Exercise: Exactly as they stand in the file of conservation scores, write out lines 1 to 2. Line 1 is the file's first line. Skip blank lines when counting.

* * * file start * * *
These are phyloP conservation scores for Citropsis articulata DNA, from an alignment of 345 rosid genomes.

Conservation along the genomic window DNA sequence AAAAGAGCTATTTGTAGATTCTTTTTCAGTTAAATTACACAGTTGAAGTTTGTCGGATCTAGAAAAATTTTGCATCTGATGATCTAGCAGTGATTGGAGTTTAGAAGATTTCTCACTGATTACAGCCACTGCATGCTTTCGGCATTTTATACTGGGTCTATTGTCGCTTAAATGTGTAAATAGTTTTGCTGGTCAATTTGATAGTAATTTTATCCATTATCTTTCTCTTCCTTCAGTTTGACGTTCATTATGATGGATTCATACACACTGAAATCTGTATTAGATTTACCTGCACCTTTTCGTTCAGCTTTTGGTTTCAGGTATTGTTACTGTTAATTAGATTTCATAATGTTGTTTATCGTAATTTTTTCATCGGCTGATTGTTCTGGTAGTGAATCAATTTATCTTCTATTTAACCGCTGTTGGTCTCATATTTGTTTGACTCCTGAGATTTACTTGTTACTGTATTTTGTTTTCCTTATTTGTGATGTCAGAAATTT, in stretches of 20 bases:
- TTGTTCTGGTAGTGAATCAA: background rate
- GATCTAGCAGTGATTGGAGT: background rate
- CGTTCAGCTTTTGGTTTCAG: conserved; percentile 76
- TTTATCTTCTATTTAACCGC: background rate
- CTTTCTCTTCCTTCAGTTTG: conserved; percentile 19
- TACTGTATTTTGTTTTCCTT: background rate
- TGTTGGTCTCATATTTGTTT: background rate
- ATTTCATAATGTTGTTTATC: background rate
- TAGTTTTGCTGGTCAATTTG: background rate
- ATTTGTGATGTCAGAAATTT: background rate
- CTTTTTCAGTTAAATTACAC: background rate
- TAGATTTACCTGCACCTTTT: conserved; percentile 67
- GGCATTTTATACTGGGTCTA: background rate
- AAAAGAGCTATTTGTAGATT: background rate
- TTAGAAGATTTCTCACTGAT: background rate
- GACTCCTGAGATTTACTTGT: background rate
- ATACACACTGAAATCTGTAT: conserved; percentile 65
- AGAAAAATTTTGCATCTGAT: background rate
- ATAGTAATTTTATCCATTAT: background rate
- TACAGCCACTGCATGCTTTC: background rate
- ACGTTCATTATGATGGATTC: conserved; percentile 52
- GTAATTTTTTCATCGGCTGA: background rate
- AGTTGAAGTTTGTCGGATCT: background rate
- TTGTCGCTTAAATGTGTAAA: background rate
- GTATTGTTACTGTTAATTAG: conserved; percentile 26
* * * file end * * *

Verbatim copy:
These are phyloP conservation scores for Citropsis articulata DNA, from an alignment of 345 rosid genomes.

Conservation along the genomic window DNA sequence AAAAGAGCTATTTGTAGATTCTTTTTCAGTTAAATTACACAGTTGAAGTTTGTCGGATCTAGAAAAATTTTGCATCTGATGATCTAGCAGTGATTGGAGTTTAGAAGATTTCTCACTGATTACAGCCACTGCATGCTTTCGGCATTTTATACTGGGTCTATTGTCGCTTAAATGTGTAAATAGTTTTGCTGGTCAATTTGATAGTAATTTTATCCATTATCTTTCTCTTCCTTCAGTTTGACGTTCATTATGATGGATTCATACACACTGAAATCTGTATTAGATTTACCTGCACCTTTTCGTTCAGCTTTTGGTTTCAGGTATTGTTACTGTTAATTAGATTTCATAATGTTGTTTATCGTAATTTTTTCATCGGCTGATTGTTCTGGTAGTGAATCAATTTATCTTCTATTTAACCGCTGTTGGTCTCATATTTGTTTGACTCCTGAGATTTACTTGTTACTGTATTTTGTTTTCCTTATTTGTGATGTCAGAAATTT, in stretches of 20 bases: